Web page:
Philadelphia public schools have enjoyed an influx of money over the last nine months. The unlikely source: cigarette taxes.
According to the Philadelphia Inquirer, the city’s unorthodox experiment in funding the schools has been successful so far, though it could be short-lived.
Under laws enacted last October, the city raised its rate to $2 a pack, specially earmarked for city schools. According to the state department of revenue, that reportedly has generated $50.2 million for schools in just the last nine months. Estimates show the tax will bring in another $60 million from now through next June.
But officials project a downturn in a few years, with the same tax that is funding the schools expected to deter people from buying cigarette packs in the city -- in turn cutting into the projected revenue.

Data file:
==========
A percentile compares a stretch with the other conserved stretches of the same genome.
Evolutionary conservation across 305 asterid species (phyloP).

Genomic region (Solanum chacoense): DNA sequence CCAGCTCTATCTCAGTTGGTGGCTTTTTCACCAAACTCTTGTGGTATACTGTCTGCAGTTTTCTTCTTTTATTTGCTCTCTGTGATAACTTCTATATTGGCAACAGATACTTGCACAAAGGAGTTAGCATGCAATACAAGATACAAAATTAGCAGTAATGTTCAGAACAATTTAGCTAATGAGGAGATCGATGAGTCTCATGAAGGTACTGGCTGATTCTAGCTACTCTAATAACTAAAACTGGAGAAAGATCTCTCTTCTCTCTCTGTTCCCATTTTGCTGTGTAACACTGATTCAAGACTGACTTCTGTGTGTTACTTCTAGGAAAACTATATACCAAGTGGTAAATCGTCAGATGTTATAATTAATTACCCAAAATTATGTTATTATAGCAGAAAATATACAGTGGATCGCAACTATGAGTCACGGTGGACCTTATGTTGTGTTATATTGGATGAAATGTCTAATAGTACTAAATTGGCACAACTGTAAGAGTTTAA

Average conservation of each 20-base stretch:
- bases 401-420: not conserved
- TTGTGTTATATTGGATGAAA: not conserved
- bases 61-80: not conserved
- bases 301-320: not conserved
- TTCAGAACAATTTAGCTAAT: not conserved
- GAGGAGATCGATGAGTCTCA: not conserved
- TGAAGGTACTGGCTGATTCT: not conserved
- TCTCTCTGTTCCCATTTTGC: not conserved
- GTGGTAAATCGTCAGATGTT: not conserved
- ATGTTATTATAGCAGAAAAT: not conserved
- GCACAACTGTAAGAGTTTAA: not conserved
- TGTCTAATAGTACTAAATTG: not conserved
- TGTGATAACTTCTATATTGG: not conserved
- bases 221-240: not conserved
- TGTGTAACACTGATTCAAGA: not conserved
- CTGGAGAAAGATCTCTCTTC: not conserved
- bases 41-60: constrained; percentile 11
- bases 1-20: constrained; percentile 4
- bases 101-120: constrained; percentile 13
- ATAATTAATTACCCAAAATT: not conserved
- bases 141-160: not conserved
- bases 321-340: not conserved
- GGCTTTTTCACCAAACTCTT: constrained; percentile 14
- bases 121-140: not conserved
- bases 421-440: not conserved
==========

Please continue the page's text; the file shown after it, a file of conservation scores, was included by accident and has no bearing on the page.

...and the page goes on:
A pack of Newports in the city now costs $9.50, according to the Inquirer. With cigarette taxes disproportionately affecting low-income residents, many smokers have turned to the suburbs and “loosies” – the illegal sale of single cigarettes for often less than a dollar.
Health officials are also finding that fewer residents are smoking, according to the story. They also say the number of calls to smoking cessation lines has increased by over 100 percent.